Functions Aviatrix FQDN Squid
HTTP and HTTPS FQDN filter Yes Yes
non HTTP/HTTPS FQDN filter Yes No
Multi AZ High Availability Yes (load balanced) No
Centrally Managed Yes No
Egress Discovery Yes No
Rest API support Yes No
Terraform support Yes No
Out-of-box log integration Yes No
Vendor support Yes No

How to Troubleshoot FQDN Problems?

If you have problems with FQDN on a specific gateway, follow the instructions below to troubleshoot:

  1. Make sure the corresponding AWS or Azure route table has the route entry points to the gateway instance.
  2. To verify the above step is setup properly, disable FQDN function of the problem gateway by detaching it from the associated tag, and run a ping test to from an instance in the private subnet, to make sure Internet egress works.
  3. Attach the problem gateway to the tag. Make sure the tag has Enabled button on. Make sure the Whitelist or Blacklist is selected as intended.
  4. Check the tag to make sure it has the intended URL configured.
  5. Run a “wget” test from a private instance in the VPC to an URL configured in the tag.
  6. Use “Step 4” at Egress FQDN View Log, select the problem gateway and download the log. Review the log file and analyze if the intended URL is in the log entry, why it is being accepted or denied.
  7. Note if a tag has “White list” option selected, all URL in the tag will be accepted. On the other hand, if a tag has a “Black list” option selected, all URL in the tag will be dropped.
  8. If none of the above works, try Disable and Enable the tag again. This will restart the FQDN function on all attached gateways.
  9. If all above steps failed, get help from aviatrix support team and upload tracelog.

How does FQDN and Stateful Firewall work together?

There are some caveats in release 3.4 when configuring Stateful Firewall and FQDN. Note the below caveats have been fixed for release 3.5.

(A non HTTP/HTTPS traffic means any TCP/UDP/ICMP traffic excluding TCP port 80/443.)

When Stateful Firewall and FQDN are both enabled, Stateful Firewall rules are executed before FQDN for non HTTP/HTTPS traffic.

Service Stateful Firewall base rule Deny All Stateful Firewall base rule Allow All
FQDN Whitelist for HTTP/HTTPS Work independently. Work independently.
FQDN Whitelist for non HTTP/HTTPS Do not work independently, see Note 1 Do not Work independently, see Note 2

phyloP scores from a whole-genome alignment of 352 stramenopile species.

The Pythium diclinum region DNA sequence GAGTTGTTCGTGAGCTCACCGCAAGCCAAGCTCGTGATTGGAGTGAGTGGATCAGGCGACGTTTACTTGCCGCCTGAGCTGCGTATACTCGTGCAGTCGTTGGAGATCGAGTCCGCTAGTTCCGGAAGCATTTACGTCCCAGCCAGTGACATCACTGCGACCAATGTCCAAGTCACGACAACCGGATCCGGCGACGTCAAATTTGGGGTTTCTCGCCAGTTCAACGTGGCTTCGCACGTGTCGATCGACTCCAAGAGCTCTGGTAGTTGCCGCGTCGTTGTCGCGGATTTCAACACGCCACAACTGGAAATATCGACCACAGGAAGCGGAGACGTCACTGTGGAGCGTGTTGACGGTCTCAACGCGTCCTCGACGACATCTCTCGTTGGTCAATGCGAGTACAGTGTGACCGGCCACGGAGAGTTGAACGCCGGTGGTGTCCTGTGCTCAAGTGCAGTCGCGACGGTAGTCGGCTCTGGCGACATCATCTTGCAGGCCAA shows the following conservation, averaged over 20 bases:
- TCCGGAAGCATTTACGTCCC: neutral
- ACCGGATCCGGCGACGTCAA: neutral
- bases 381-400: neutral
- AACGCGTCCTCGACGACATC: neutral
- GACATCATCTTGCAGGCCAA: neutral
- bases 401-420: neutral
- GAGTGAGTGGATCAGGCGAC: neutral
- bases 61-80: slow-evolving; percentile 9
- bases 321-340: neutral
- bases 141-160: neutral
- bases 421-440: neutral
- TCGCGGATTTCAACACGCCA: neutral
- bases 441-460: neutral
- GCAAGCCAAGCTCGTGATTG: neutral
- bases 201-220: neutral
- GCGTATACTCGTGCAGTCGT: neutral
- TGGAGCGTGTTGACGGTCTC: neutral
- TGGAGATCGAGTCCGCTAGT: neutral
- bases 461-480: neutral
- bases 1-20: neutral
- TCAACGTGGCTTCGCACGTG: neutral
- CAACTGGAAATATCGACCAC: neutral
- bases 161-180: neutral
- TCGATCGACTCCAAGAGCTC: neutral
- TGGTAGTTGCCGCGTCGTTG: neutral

Note 1:

There are two options to work around the issue:
  • Option 1: For non-HTTP/HTTPS traffic, do not use FQDN Whitelist. Use Stateful Firewall instead.
  • Option 2: On the Stateful Firewall page, change the base rule to “Allow all” (do not change individual rules). This is because the FQDN is executed after Stateful Firewall for non HTTP/HTTPS traffic, therefore even if you specify “Allow all” as base rule, the FQDN whitelist will only permit the rules specified both in Stateful Firewall and FQDN. FQDN Whitelist has an implicit “DROP ALL” as its last rule.

Note 2:

This is an expected behavior. If Stateful Firewall rule base is “Allow all”, the individual rules are “Deny” and FQDN is a whitelist, then FQDN’s last implicit rule “DROP ALL” will effectively make the gateway to be a “Deny all” for any destinations the Stateful Firewall does not specify.

What happens if I enable FQDN and there are route tables that have an existing default route?

When enabling egress filtering on a VPC, each subnet’s route table is reviewed. If there is an existing default route ( in the route table, the following logic is used:

Target Aviatrix action
igw-* Ignore this route table
anything other than igw-* Update the Target to point to the AVX GW ENI and remember the current value of Target. (see note below)


If the Gateway is detached from the VPC (via the egress configuration page), the route table will be updated with the original values.